Is There an Ideal Physician-to-Population Ratio?
Physician-to-Population Factors and Variances
Hospitals, medical groups, physicians and other healthcare organizations and professionals often express interest in physician-to-population ratios. Are there ratios that show how many physicians in various specialties are needed to serve a population of 100,000? The answer is yes, there are several. However, caution should be exercised when considering these ratios because when it comes to medical service areas, one size does not fit all.
A comprehensive medical staff plan will include not just physician-to-population ratios but also a complete analysis of local demographics as well as a portrait of the existing medical staff.
With that proviso in mind, suggested physician-to-population ratios are worth considering because they at least provide a baseline for how many physicians in various specialties a service area may need, and the base line can later be refined with more data. Perhaps the most prominent physician-to-population ratios are the ones promulgated by the Graduate Medical Education National Advisory Committee (GMENAC). Other such ratios include the ones developed by researchers Hicks and Glenn and the consulting firm Solucient. However, all of these ratios, particularly GMENAC’s, which were released in 1980, are dated.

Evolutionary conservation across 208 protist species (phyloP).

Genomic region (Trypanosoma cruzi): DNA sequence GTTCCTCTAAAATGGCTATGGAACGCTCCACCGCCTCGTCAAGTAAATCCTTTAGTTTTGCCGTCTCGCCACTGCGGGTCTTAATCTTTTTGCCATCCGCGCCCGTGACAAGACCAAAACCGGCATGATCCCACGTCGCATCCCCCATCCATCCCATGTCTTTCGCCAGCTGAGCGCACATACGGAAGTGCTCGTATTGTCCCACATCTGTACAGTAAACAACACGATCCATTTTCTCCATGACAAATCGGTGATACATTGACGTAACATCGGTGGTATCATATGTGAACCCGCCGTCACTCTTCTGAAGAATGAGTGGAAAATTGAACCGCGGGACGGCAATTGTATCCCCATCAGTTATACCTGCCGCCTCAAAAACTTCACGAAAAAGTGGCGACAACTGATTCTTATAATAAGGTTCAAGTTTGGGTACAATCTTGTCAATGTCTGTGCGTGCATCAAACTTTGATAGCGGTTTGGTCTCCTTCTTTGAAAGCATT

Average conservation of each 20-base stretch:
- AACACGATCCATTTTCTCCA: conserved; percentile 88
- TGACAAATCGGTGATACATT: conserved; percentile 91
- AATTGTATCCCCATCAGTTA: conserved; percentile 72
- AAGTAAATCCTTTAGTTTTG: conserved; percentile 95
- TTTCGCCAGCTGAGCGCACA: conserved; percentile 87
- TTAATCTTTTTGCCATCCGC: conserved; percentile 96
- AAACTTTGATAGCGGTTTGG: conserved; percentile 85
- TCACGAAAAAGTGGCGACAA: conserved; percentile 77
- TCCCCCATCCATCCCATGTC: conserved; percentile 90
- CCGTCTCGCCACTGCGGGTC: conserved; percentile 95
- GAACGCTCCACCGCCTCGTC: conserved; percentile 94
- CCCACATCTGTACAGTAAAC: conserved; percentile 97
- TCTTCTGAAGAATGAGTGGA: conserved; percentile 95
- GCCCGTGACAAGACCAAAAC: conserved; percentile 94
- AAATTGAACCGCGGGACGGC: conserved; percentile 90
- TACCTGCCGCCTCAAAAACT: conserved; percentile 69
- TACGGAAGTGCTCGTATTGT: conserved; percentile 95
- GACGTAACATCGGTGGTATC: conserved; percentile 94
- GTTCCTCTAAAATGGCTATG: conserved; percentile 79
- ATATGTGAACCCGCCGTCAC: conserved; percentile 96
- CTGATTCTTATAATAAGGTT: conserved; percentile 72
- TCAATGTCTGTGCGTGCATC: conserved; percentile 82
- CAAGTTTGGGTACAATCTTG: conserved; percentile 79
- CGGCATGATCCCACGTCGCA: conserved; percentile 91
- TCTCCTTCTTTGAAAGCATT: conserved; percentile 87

The most recently developed ratios, and the ones Merritt Hawkins believes to be most pertinent, are those developed by the late noted physician supply and utilization expert Richard “Buz” Cooper, M.D. of the University of Pennsylvania. Dr. Cooper’s ratios are the most recent we are aware of and use a real world “demand-based” model to show how many physicians in various specialties a given service area may be able to support economically, rather than how many the area may theoretically need.
Below are some suggested physician-to-population ratios from three sources showing how the ratios may vary.
Suggested Physicians Per 100,000 Population
GMENAC Solucient Cooper
Family Medicine 25.2 22.5 30.4
General Surgery 9.7 6.0 7.9
The variances in these ratios illustrate why a more in-depth picture is needed when developing a medical staff plan to ensure the plan fits the characteristics of a particular service area.